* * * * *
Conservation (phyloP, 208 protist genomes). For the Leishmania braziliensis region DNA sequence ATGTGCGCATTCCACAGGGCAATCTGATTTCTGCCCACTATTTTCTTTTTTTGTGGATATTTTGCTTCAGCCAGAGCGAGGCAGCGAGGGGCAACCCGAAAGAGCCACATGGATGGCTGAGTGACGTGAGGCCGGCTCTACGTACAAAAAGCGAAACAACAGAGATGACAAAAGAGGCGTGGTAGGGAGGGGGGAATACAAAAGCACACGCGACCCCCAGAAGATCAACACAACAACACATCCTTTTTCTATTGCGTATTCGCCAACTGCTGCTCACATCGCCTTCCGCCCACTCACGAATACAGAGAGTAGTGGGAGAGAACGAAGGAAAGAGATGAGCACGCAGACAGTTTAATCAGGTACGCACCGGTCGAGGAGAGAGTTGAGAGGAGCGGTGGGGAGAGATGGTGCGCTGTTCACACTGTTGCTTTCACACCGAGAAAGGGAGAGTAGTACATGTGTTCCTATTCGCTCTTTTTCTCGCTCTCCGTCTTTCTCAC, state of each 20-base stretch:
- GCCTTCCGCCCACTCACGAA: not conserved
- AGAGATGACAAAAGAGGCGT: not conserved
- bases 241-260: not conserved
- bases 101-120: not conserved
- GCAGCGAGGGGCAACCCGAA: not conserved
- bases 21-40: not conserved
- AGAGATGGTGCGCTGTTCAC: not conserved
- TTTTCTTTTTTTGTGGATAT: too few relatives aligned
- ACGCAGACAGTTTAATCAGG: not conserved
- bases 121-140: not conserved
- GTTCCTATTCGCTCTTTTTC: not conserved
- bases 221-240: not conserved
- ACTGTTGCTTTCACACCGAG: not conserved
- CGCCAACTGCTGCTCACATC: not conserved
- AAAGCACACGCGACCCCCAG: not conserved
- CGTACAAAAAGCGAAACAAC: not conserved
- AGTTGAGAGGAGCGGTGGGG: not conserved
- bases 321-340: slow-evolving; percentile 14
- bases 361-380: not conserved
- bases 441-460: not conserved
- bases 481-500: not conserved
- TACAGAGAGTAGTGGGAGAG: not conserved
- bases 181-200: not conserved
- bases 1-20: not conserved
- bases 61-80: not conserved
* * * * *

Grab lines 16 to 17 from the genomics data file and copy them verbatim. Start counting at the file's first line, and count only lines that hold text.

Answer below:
- AAAGCACACGCGACCCCCAG: not conserved
- CGTACAAAAAGCGAAACAAC: not conserved